February 03, 2021
Besides exercise, reevaluating one’s diet is an important step in weight loss. Reducing oily foods and sweets are a start but what if there was something that could be added to shed pounds? Would adding matcha to your diet help in weight loss?
While most other varieties of tea only steep the leaves in hot water, matcha is made by stone grinding the entire green tea leaf. Matcha contains a type of antioxidant called “catechins” (specifically, it mostly has epigallocatechin gallate (EGCG), epicatechin gallate (ECG), epigallocatechin (EGC), epicatechin (EC), and catechin (C). We won’t be testing you on these later, so don’t worry). Other types of teas contain catechins but matcha has the highest amount. Antioxidants are well-known to fight cancer causing free radicals in the body but what effect do they have on weight loss? Scientists think that the catechins in green tea can help lower blood sugar levels and maybe even have an anti-diabetic effect.1 Stated simply, catechins are thought to slow the digestion of and decrease the absorption of starch in the bloodstream. Nutrients that aren’t absorbed into the body pass through it as waste. For people trying to lose weight, reducing one’s carb intake can be very beneficial.
Another potential benefit of the catechins in matcha are their ability to increase one’s metabolism. Catechins encourages cells to burn more of their fat reserves (through a process called “thermogenesis”) by preventing the breakdown of the hormone norepinephrine. Norepinephrine is like adrenaline; it increases your heart rate and signals your body to use more calories. Once your body uses all the readily available sources of energy, it will have to start using what it had stored in its fat reserves. Just increasing your metabolism can help in weight loss but what about norepinephrine? Would increasing norepinephrine increase the potential weight you could lose? Matcha can help retain the norepinephrine in your bloodstream but you still have to make the norepinephrine yourself. A great way to do that is through exercise.2 Exercise sparks a release of norepinephrine and the catechins from matcha help keep it in your blood longer which could potentially increase the amount of calories used; it seems almost too good to be true. Just how effective is the combination of matcha and exercise on weight loss?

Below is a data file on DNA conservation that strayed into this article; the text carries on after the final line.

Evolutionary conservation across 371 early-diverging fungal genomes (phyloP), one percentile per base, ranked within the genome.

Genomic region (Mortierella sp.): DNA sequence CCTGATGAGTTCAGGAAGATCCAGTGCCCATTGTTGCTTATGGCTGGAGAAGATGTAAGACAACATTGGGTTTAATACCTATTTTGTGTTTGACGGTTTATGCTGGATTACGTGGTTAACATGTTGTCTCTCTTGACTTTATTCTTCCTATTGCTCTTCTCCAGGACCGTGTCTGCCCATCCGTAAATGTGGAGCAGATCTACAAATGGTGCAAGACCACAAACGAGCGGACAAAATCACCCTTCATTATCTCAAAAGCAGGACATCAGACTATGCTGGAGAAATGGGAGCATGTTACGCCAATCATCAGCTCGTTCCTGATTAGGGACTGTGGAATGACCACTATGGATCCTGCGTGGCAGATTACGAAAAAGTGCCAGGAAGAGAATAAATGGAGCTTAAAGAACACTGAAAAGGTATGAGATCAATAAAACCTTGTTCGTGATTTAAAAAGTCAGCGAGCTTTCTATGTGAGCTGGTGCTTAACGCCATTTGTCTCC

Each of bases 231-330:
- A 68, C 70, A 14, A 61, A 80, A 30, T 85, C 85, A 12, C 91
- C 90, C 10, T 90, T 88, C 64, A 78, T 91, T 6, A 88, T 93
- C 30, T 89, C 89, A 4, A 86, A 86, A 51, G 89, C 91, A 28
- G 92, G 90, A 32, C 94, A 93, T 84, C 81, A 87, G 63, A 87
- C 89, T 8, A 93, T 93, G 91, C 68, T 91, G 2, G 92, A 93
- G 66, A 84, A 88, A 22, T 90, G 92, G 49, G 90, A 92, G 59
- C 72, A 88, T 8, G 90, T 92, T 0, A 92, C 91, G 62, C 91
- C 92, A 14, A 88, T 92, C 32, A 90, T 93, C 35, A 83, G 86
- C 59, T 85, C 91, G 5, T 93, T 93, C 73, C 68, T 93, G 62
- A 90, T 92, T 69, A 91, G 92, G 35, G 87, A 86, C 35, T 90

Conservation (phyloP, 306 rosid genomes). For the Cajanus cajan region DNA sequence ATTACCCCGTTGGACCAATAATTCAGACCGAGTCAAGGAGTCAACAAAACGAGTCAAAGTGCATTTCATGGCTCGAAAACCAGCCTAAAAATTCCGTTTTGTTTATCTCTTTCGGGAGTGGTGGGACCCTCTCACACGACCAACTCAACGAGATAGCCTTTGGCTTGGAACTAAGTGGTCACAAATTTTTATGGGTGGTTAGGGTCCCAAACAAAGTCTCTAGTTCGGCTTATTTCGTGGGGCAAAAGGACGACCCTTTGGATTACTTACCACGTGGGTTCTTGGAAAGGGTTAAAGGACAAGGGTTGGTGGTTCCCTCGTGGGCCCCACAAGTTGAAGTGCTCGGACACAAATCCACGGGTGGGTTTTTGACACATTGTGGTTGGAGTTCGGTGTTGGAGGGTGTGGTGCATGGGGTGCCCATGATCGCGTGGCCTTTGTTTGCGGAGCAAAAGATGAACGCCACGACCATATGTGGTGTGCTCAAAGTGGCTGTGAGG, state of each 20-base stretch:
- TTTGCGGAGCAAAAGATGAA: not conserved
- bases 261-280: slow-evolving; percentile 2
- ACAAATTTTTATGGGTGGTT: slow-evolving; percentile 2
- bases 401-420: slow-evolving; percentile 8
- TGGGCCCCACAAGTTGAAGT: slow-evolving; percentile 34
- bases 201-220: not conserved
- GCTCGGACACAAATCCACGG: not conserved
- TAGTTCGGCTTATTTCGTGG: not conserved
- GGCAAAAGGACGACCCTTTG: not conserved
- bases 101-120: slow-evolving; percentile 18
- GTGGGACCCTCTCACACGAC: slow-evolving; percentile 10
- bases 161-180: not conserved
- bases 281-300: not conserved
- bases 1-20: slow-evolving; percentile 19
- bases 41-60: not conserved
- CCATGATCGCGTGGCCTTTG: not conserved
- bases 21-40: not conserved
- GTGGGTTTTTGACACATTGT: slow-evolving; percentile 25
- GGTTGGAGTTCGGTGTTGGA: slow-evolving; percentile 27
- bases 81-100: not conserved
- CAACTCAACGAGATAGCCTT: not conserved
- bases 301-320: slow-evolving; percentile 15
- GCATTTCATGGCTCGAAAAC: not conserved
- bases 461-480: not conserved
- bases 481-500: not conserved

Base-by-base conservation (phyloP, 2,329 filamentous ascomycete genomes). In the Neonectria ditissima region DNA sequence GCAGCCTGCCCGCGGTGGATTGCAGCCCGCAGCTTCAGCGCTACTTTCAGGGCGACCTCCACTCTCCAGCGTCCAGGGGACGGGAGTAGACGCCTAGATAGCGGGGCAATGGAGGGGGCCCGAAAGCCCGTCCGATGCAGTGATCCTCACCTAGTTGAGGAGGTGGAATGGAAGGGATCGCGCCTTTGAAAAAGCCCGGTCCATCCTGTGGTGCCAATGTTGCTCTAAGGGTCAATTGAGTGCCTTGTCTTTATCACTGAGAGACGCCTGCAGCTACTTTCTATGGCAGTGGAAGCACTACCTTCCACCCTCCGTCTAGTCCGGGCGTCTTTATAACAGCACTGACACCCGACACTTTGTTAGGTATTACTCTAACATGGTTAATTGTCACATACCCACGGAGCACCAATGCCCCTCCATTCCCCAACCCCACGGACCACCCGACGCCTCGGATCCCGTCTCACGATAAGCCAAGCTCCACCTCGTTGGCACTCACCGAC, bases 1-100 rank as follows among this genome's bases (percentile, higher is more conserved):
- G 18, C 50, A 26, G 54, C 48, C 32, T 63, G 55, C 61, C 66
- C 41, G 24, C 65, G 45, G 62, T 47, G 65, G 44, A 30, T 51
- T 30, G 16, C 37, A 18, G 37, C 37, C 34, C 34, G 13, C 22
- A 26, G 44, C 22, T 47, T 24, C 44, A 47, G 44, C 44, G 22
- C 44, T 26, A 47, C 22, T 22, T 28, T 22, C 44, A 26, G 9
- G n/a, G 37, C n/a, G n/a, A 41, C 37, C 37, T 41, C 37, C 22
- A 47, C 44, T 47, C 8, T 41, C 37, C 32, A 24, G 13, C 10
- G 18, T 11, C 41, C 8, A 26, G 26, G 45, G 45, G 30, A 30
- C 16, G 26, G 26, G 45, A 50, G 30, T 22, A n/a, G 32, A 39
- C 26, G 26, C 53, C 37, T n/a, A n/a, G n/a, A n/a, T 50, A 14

In addition to catechins, matcha contains a fair amount of caffeine. An 8-ounce cup made with a teaspoon of matcha has about 70 mg of caffeine, which is significantly less than a cup of coffee (for comparison, coffee contains about 90 to 200 mg of caffeine, depending on how it's roasted and prepared). Consuming caffeine in general is thought to promote the reduction of body fat3 through thermogenesis.